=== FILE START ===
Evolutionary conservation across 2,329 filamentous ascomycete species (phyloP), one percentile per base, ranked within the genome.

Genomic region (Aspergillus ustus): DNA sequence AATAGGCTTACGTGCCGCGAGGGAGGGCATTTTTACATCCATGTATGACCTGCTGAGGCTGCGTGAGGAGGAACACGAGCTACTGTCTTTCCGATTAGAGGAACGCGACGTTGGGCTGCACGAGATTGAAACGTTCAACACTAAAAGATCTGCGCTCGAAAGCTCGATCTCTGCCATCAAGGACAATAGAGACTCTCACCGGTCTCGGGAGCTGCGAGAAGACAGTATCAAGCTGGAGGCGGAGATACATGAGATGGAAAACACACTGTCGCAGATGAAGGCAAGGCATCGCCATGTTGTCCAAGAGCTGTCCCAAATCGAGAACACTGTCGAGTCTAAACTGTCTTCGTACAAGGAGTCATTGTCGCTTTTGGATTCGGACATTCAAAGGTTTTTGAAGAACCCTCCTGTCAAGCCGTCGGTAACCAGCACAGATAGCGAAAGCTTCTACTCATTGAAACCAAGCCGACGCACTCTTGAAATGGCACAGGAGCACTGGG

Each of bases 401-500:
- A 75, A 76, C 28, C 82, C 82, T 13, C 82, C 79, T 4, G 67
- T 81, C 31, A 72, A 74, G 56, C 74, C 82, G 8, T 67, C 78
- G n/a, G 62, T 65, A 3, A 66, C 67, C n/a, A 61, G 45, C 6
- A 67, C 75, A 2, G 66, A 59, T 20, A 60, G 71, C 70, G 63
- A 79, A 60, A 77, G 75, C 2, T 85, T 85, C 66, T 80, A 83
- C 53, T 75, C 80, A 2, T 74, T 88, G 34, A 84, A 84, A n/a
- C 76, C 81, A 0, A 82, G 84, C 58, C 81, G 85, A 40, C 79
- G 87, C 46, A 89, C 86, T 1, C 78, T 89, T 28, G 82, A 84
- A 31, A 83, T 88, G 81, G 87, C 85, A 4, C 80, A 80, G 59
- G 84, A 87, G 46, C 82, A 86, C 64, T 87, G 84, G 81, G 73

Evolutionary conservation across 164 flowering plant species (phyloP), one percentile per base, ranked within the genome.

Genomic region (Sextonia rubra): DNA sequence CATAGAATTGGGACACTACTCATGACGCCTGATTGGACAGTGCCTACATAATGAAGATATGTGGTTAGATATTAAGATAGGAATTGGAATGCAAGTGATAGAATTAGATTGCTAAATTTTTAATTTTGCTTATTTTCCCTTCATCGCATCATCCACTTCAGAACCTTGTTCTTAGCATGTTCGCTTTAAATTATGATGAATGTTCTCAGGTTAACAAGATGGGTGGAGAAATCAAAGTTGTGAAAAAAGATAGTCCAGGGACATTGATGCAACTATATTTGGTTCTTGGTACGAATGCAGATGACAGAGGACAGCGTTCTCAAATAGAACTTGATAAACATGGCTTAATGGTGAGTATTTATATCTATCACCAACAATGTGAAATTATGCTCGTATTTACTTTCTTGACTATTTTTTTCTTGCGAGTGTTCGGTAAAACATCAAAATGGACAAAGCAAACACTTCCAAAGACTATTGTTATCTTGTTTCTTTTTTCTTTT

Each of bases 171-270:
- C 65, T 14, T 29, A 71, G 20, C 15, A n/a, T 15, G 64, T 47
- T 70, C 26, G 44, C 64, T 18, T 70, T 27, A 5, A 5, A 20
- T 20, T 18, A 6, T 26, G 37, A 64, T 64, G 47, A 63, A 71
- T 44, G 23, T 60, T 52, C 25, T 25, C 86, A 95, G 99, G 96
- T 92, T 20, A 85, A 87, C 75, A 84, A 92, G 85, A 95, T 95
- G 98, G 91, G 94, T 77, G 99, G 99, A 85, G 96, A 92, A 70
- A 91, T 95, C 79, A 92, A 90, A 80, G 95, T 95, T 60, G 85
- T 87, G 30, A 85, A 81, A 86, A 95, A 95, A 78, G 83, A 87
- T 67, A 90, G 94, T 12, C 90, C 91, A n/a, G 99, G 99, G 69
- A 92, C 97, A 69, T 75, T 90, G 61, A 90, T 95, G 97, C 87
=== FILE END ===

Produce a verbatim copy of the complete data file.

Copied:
Evolutionary conservation across 2,329 filamentous ascomycete species (phyloP), one percentile per base, ranked within the genome.

Genomic region (Aspergillus ustus): DNA sequence AATAGGCTTACGTGCCGCGAGGGAGGGCATTTTTACATCCATGTATGACCTGCTGAGGCTGCGTGAGGAGGAACACGAGCTACTGTCTTTCCGATTAGAGGAACGCGACGTTGGGCTGCACGAGATTGAAACGTTCAACACTAAAAGATCTGCGCTCGAAAGCTCGATCTCTGCCATCAAGGACAATAGAGACTCTCACCGGTCTCGGGAGCTGCGAGAAGACAGTATCAAGCTGGAGGCGGAGATACATGAGATGGAAAACACACTGTCGCAGATGAAGGCAAGGCATCGCCATGTTGTCCAAGAGCTGTCCCAAATCGAGAACACTGTCGAGTCTAAACTGTCTTCGTACAAGGAGTCATTGTCGCTTTTGGATTCGGACATTCAAAGGTTTTTGAAGAACCCTCCTGTCAAGCCGTCGGTAACCAGCACAGATAGCGAAAGCTTCTACTCATTGAAACCAAGCCGACGCACTCTTGAAATGGCACAGGAGCACTGGG

Each of bases 401-500:
- A 75, A 76, C 28, C 82, C 82, T 13, C 82, C 79, T 4, G 67
- T 81, C 31, A 72, A 74, G 56, C 74, C 82, G 8, T 67, C 78
- G n/a, G 62, T 65, A 3, A 66, C 67, C n/a, A 61, G 45, C 6
- A 67, C 75, A 2, G 66, A 59, T 20, A 60, G 71, C 70, G 63
- A 79, A 60, A 77, G 75, C 2, T 85, T 85, C 66, T 80, A 83
- C 53, T 75, C 80, A 2, T 74, T 88, G 34, A 84, A 84, A n/a
- C 76, C 81, A 0, A 82, G 84, C 58, C 81, G 85, A 40, C 79
- G 87, C 46, A 89, C 86, T 1, C 78, T 89, T 28, G 82, A 84
- A 31, A 83, T 88, G 81, G 87, C 85, A 4, C 80, A 80, G 59
- G 84, A 87, G 46, C 82, A 86, C 64, T 87, G 84, G 81, G 73

Evolutionary conservation across 164 flowering plant species (phyloP), one percentile per base, ranked within the genome.

Genomic region (Sextonia rubra): DNA sequence CATAGAATTGGGACACTACTCATGACGCCTGATTGGACAGTGCCTACATAATGAAGATATGTGGTTAGATATTAAGATAGGAATTGGAATGCAAGTGATAGAATTAGATTGCTAAATTTTTAATTTTGCTTATTTTCCCTTCATCGCATCATCCACTTCAGAACCTTGTTCTTAGCATGTTCGCTTTAAATTATGATGAATGTTCTCAGGTTAACAAGATGGGTGGAGAAATCAAAGTTGTGAAAAAAGATAGTCCAGGGACATTGATGCAACTATATTTGGTTCTTGGTACGAATGCAGATGACAGAGGACAGCGTTCTCAAATAGAACTTGATAAACATGGCTTAATGGTGAGTATTTATATCTATCACCAACAATGTGAAATTATGCTCGTATTTACTTTCTTGACTATTTTTTTCTTGCGAGTGTTCGGTAAAACATCAAAATGGACAAAGCAAACACTTCCAAAGACTATTGTTATCTTGTTTCTTTTTTCTTTT

Each of bases 171-270:
- C 65, T 14, T 29, A 71, G 20, C 15, A n/a, T 15, G 64, T 47
- T 70, C 26, G 44, C 64, T 18, T 70, T 27, A 5, A 5, A 20
- T 20, T 18, A 6, T 26, G 37, A 64, T 64, G 47, A 63, A 71
- T 44, G 23, T 60, T 52, C 25, T 25, C 86, A 95, G 99, G 96
- T 92, T 20, A 85, A 87, C 75, A 84, A 92, G 85, A 95, T 95
- G 98, G 91, G 94, T 77, G 99, G 99, A 85, G 96, A 92, A 70
- A 91, T 95, C 79, A 92, A 90, A 80, G 95, T 95, T 60, G 85
- T 87, G 30, A 85, A 81, A 86, A 95, A 95, A 78, G 83, A 87
- T 67, A 90, G 94, T 12, C 90, C 91, A n/a, G 99, G 99, G 69
- A 92, C 97, A 69, T 75, T 90, G 61, A 90, T 95, G 97, C 87